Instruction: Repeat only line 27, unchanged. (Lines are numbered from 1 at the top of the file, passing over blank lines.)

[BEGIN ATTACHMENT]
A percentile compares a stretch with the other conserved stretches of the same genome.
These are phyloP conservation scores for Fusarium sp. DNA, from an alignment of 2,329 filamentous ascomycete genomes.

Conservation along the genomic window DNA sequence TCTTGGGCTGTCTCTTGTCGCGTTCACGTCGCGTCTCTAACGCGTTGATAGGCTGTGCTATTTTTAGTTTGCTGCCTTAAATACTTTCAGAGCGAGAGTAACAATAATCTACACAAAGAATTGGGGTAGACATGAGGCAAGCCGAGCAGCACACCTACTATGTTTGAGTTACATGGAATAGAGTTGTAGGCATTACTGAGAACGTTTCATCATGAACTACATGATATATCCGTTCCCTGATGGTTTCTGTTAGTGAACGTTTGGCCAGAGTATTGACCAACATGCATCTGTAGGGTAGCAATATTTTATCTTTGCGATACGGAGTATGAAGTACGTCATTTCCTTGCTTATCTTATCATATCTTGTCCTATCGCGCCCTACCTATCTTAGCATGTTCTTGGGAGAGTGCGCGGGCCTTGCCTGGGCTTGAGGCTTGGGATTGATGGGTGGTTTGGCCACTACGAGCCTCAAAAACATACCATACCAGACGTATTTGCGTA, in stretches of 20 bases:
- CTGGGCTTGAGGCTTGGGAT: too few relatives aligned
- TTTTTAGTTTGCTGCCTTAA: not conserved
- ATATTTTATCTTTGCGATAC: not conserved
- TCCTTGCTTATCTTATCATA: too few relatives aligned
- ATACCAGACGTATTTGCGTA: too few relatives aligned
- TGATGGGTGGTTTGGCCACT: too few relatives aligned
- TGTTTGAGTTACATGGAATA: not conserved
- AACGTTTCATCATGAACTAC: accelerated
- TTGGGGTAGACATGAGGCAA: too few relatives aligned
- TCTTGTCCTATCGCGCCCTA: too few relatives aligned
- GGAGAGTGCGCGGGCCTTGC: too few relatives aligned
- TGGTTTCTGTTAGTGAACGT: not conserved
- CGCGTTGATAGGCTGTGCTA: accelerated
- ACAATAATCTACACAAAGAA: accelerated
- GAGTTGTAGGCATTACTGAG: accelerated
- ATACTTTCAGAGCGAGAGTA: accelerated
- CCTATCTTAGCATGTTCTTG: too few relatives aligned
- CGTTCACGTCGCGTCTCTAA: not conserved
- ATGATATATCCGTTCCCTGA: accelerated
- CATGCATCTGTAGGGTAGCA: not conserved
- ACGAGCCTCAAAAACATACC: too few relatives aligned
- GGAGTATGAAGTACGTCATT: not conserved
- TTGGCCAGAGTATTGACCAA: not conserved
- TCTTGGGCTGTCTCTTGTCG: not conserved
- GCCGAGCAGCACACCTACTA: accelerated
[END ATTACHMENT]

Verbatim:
- TCTTGGGCTGTCTCTTGTCG: not conserved